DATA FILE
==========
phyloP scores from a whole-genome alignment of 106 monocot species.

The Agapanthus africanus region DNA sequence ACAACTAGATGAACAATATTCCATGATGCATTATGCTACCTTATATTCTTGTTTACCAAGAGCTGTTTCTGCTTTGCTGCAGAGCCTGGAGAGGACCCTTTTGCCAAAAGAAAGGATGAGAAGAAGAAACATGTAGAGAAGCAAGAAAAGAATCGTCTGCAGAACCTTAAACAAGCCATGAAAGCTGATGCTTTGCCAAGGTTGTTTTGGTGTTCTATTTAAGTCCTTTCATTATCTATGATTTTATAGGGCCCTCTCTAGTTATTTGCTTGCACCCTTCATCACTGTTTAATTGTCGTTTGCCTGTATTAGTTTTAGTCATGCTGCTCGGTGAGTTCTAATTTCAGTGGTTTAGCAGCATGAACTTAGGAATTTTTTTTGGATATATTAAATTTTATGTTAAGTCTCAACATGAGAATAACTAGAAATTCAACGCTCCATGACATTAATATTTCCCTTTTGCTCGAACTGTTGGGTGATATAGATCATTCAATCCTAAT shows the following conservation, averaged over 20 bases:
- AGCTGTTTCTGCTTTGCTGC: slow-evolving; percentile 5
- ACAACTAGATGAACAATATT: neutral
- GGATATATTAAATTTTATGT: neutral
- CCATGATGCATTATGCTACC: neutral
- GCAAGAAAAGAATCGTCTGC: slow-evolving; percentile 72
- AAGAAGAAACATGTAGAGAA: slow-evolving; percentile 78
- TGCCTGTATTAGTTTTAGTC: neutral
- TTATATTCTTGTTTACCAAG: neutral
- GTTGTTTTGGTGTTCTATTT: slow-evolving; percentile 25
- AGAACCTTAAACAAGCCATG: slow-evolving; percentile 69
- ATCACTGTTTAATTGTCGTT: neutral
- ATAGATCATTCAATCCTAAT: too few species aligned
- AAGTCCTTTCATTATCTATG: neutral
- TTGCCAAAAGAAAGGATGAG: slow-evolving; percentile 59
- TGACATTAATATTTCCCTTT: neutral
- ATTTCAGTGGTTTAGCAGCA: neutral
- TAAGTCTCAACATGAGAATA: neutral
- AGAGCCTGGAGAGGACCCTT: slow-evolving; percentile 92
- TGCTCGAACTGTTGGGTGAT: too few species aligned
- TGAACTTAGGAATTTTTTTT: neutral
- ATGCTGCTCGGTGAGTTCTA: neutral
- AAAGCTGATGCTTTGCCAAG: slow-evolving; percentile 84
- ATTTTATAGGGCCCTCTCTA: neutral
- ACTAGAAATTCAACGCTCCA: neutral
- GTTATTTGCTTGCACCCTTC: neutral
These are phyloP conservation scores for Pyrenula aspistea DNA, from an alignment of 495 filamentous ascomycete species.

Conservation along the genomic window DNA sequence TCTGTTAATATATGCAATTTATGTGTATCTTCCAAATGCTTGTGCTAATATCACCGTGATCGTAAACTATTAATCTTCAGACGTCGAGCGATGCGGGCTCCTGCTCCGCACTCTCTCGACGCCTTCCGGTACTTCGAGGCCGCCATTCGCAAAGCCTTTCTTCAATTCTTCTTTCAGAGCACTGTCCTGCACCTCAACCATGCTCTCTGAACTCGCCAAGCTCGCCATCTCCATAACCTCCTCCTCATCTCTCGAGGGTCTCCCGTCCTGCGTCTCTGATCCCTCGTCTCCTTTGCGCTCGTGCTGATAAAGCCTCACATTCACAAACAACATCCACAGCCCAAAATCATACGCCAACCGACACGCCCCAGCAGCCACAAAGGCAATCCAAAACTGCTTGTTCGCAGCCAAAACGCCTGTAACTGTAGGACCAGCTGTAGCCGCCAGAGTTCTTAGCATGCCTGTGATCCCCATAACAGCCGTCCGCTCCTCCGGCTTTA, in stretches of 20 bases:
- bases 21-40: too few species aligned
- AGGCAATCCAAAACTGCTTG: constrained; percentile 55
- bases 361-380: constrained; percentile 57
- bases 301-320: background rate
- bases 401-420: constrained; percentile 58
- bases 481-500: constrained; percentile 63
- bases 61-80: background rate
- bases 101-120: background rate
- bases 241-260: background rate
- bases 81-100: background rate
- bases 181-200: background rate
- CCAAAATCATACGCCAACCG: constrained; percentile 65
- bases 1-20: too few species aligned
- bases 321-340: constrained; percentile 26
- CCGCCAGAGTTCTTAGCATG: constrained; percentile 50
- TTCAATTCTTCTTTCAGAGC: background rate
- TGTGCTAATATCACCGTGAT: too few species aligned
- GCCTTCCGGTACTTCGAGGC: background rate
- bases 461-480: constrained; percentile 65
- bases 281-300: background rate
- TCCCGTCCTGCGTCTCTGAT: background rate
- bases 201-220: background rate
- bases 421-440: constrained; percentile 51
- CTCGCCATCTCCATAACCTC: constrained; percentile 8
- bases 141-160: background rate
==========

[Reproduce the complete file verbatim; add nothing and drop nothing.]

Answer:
phyloP scores from a whole-genome alignment of 106 monocot species.

The Agapanthus africanus region DNA sequence ACAACTAGATGAACAATATTCCATGATGCATTATGCTACCTTATATTCTTGTTTACCAAGAGCTGTTTCTGCTTTGCTGCAGAGCCTGGAGAGGACCCTTTTGCCAAAAGAAAGGATGAGAAGAAGAAACATGTAGAGAAGCAAGAAAAGAATCGTCTGCAGAACCTTAAACAAGCCATGAAAGCTGATGCTTTGCCAAGGTTGTTTTGGTGTTCTATTTAAGTCCTTTCATTATCTATGATTTTATAGGGCCCTCTCTAGTTATTTGCTTGCACCCTTCATCACTGTTTAATTGTCGTTTGCCTGTATTAGTTTTAGTCATGCTGCTCGGTGAGTTCTAATTTCAGTGGTTTAGCAGCATGAACTTAGGAATTTTTTTTGGATATATTAAATTTTATGTTAAGTCTCAACATGAGAATAACTAGAAATTCAACGCTCCATGACATTAATATTTCCCTTTTGCTCGAACTGTTGGGTGATATAGATCATTCAATCCTAAT shows the following conservation, averaged over 20 bases:
- AGCTGTTTCTGCTTTGCTGC: slow-evolving; percentile 5
- ACAACTAGATGAACAATATT: neutral
- GGATATATTAAATTTTATGT: neutral
- CCATGATGCATTATGCTACC: neutral
- GCAAGAAAAGAATCGTCTGC: slow-evolving; percentile 72
- AAGAAGAAACATGTAGAGAA: slow-evolving; percentile 78
- TGCCTGTATTAGTTTTAGTC: neutral
- TTATATTCTTGTTTACCAAG: neutral
- GTTGTTTTGGTGTTCTATTT: slow-evolving; percentile 25
- AGAACCTTAAACAAGCCATG: slow-evolving; percentile 69
- ATCACTGTTTAATTGTCGTT: neutral
- ATAGATCATTCAATCCTAAT: too few species aligned
- AAGTCCTTTCATTATCTATG: neutral
- TTGCCAAAAGAAAGGATGAG: slow-evolving; percentile 59
- TGACATTAATATTTCCCTTT: neutral
- ATTTCAGTGGTTTAGCAGCA: neutral
- TAAGTCTCAACATGAGAATA: neutral
- AGAGCCTGGAGAGGACCCTT: slow-evolving; percentile 92
- TGCTCGAACTGTTGGGTGAT: too few species aligned
- TGAACTTAGGAATTTTTTTT: neutral
- ATGCTGCTCGGTGAGTTCTA: neutral
- AAAGCTGATGCTTTGCCAAG: slow-evolving; percentile 84
- ATTTTATAGGGCCCTCTCTA: neutral
- ACTAGAAATTCAACGCTCCA: neutral
- GTTATTTGCTTGCACCCTTC: neutral
These are phyloP conservation scores for Pyrenula aspistea DNA, from an alignment of 495 filamentous ascomycete species.

Conservation along the genomic window DNA sequence TCTGTTAATATATGCAATTTATGTGTATCTTCCAAATGCTTGTGCTAATATCACCGTGATCGTAAACTATTAATCTTCAGACGTCGAGCGATGCGGGCTCCTGCTCCGCACTCTCTCGACGCCTTCCGGTACTTCGAGGCCGCCATTCGCAAAGCCTTTCTTCAATTCTTCTTTCAGAGCACTGTCCTGCACCTCAACCATGCTCTCTGAACTCGCCAAGCTCGCCATCTCCATAACCTCCTCCTCATCTCTCGAGGGTCTCCCGTCCTGCGTCTCTGATCCCTCGTCTCCTTTGCGCTCGTGCTGATAAAGCCTCACATTCACAAACAACATCCACAGCCCAAAATCATACGCCAACCGACACGCCCCAGCAGCCACAAAGGCAATCCAAAACTGCTTGTTCGCAGCCAAAACGCCTGTAACTGTAGGACCAGCTGTAGCCGCCAGAGTTCTTAGCATGCCTGTGATCCCCATAACAGCCGTCCGCTCCTCCGGCTTTA, in stretches of 20 bases:
- bases 21-40: too few species aligned
- AGGCAATCCAAAACTGCTTG: constrained; percentile 55
- bases 361-380: constrained; percentile 57
- bases 301-320: background rate
- bases 401-420: constrained; percentile 58
- bases 481-500: constrained; percentile 63
- bases 61-80: background rate
- bases 101-120: background rate
- bases 241-260: background rate
- bases 81-100: background rate
- bases 181-200: background rate
- CCAAAATCATACGCCAACCG: constrained; percentile 65
- bases 1-20: too few species aligned
- bases 321-340: constrained; percentile 26
- CCGCCAGAGTTCTTAGCATG: constrained; percentile 50
- TTCAATTCTTCTTTCAGAGC: background rate
- TGTGCTAATATCACCGTGAT: too few species aligned
- GCCTTCCGGTACTTCGAGGC: background rate
- bases 461-480: constrained; percentile 65
- bases 281-300: background rate
- TCCCGTCCTGCGTCTCTGAT: background rate
- bases 201-220: background rate
- bases 421-440: constrained; percentile 51
- CTCGCCATCTCCATAACCTC: constrained; percentile 8
- bases 141-160: background rate